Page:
Riding high on the success of Independence Day , it's curious that the then rising star Will Smith chose another alien blockbuster as his follow up film, although it doesn't seem to have harmed his career one iota.
Based on the little known comic book created by Lowell Cunningham, the Men in Black are a secret government organization tasked with concealing the existence of extra-terrestrial life on Earth and the inevitable political conflict that goes along with it.
After the retirement of his partner, Agent Kay (Tommy Lee Jones) is on the lookout for a replacement and streetwise cop James Edwards (Will Smith) is recruited to fill the position. And it's not a moment too soon either, as the malevolent species 'the Bug' (Vincent Donofrio), an oversized cockroach-like species has arrived on Earth and threatens its existence if it cannot find the Galaxy, a device of infinite power they need to win a galactic war.
With sci-fi riding high after the release of Star Wars Trilogy: Special Edition, Men In Black was the surprise cinematic hit of 2007, helped by the catchy tie-in song performed by Will Smith and which spawned hundreds of tie-on products, from action figures, games, collector cards and the trademark Ray-Bans.
Men In Black is presented in the film's original aspect ratio of 1.85:1, encoded with AVC compression.
Whilst I suspect this transfer was minted a few years before the disc went to market four years ago, this is still a reasonably good transfer, even if it is not quite up to scratch with more recent productions.
The colour balance is glorious and represents the biggest jump over the previous DVD release. This is a reasonably dark movie, but the splashes of colour and gradients are really allowed to shine here. The image is very sharp and detailed and belies just a hint of video noise and features a fine layer of grain. The black levels are quite inky, but not too heavily contrasted as to result in black crush.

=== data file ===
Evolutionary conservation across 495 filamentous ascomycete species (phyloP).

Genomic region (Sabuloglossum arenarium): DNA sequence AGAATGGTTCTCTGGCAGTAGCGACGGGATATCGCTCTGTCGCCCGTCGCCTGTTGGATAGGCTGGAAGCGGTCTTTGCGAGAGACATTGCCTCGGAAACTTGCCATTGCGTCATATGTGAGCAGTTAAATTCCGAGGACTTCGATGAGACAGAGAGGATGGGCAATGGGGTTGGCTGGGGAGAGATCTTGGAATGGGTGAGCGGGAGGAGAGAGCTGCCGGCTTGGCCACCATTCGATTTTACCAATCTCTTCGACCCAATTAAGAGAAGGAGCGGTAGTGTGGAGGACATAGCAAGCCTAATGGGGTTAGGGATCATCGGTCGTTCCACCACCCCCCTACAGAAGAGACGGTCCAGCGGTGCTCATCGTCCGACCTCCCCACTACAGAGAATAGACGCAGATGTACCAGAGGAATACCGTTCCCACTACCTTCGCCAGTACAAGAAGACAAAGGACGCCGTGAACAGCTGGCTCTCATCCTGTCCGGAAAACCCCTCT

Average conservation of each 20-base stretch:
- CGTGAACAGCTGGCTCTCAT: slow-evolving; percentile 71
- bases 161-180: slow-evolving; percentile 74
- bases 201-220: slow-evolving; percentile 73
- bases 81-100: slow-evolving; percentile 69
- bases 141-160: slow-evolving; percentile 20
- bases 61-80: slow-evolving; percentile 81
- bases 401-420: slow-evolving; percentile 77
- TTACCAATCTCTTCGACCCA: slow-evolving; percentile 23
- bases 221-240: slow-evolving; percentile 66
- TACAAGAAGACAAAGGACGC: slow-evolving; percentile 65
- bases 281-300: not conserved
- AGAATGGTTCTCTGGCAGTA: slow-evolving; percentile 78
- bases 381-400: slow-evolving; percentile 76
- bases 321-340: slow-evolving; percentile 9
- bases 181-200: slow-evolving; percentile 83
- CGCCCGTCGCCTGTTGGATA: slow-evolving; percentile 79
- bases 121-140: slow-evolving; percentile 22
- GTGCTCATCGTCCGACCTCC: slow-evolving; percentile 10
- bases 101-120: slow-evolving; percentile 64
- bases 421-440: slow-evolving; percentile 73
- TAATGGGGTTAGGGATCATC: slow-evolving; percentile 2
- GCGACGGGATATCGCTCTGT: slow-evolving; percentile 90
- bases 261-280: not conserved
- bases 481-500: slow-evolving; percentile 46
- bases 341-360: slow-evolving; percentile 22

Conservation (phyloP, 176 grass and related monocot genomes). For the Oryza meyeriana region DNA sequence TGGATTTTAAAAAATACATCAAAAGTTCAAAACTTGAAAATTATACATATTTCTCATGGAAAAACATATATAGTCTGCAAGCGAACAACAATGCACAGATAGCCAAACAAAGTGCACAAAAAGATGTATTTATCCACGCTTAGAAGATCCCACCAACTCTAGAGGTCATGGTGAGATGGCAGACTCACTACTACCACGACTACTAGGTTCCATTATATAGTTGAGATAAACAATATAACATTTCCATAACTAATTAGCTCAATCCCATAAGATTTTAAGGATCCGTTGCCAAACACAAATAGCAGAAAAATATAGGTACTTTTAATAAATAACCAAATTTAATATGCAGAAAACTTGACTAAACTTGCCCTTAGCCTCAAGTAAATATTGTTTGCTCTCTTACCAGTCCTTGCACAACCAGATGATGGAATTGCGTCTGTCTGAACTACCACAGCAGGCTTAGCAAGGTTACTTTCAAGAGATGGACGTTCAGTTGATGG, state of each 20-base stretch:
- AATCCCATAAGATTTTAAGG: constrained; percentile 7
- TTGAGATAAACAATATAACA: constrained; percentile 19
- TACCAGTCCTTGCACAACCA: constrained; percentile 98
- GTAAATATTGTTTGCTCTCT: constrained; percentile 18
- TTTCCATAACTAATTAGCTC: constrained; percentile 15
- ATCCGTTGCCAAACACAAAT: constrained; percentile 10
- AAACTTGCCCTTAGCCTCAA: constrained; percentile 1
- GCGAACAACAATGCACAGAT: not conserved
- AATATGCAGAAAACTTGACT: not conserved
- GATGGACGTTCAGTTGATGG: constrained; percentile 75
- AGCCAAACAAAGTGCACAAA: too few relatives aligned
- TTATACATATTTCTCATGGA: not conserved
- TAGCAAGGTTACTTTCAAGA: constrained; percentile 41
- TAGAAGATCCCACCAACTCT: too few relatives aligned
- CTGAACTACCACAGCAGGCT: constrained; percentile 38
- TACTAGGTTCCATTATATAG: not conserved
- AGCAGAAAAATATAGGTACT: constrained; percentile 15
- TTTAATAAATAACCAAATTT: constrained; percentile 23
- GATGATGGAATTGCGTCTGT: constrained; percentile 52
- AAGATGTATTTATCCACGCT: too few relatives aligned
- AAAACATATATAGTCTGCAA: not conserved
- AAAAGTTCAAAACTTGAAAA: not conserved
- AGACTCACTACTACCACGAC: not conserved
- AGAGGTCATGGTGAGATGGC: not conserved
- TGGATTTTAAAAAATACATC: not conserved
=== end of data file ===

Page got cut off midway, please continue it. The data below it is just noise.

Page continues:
The once cutting edge visual effects are now not so much and the higher resolution transfer is even less able to hide the digital seams. Still, this is the best that the film has looked since its original theatrical release.
Men In Black is presented in Dolby TrueHD 5.1, encoded at 24 bits.
Despite its age, Men In Black punches above its weight and doesn't let up during its short run time. Surround channel usage is very high and cuts through when it needs to.
The sound design is particularly alien and experimental and scrubs up very well mixed losslessly. For a blockbuster film of recent-ish vintage there's a surprisingly small amount of explosions and general warfare, but the subwoofer does an admirable job of calling attention to itself when necessary.
The theatrical score, composed by Danny Elfman is instantly recognizable and is a true highlight. It's mixed very aggressively and pushes the film along. Will Smith's titular theme song is held back for the end credits and is mixed surprisingly conservatively.
Whilst Sony Pictures haven't produced much in the way of new extra features, they have ported over all of the original DVD features, which are reasonably solid. Let's jump in.
First up are two audio commentaries, the first with Director Barry Sonnenfeld and star Tommy Lee Jones. Tommy Lee Jones seems to be a bit overwhelmed by the whole audio commentary game, but Barry Sonnenfeld guides him through and supplies quite a bit of background information on the production. The audio is supplemented by a feature which allows the duo to draw on your screen and highlight certain objects. This was quite the revolution back in the DVD days, but not so much anymore. The second track is a bit heavier with production trivia provided by Director Barry Sonnenfeld and various make-up and visual effects personnel.
Next up are a bunch of video based supplements, headlined by the 23 minute Metamorphosis of the Men In Black documentary which serves as the best look at the film's production, cataloguing it from the original comic book origins. The Original Featurette is little more than a made-for-TV special with brief sound bites.
The Visual Effects Deconstructions and Storyboard Comparisons are fairly static presentations of some mildly interesting comparisons between the original blue screen stage work and the original storyboards.
The Scene Editing Workshop was quite the revolution on the original DVD, but its use here is reasonably outdated. However, it is ironic that a film that was essentially a mess before editing straightened it out, gives viewers the chance to do the same.
Finally, we have the films Music Video by Will Smith and the original Theatrical Trailer, all in standard definition.
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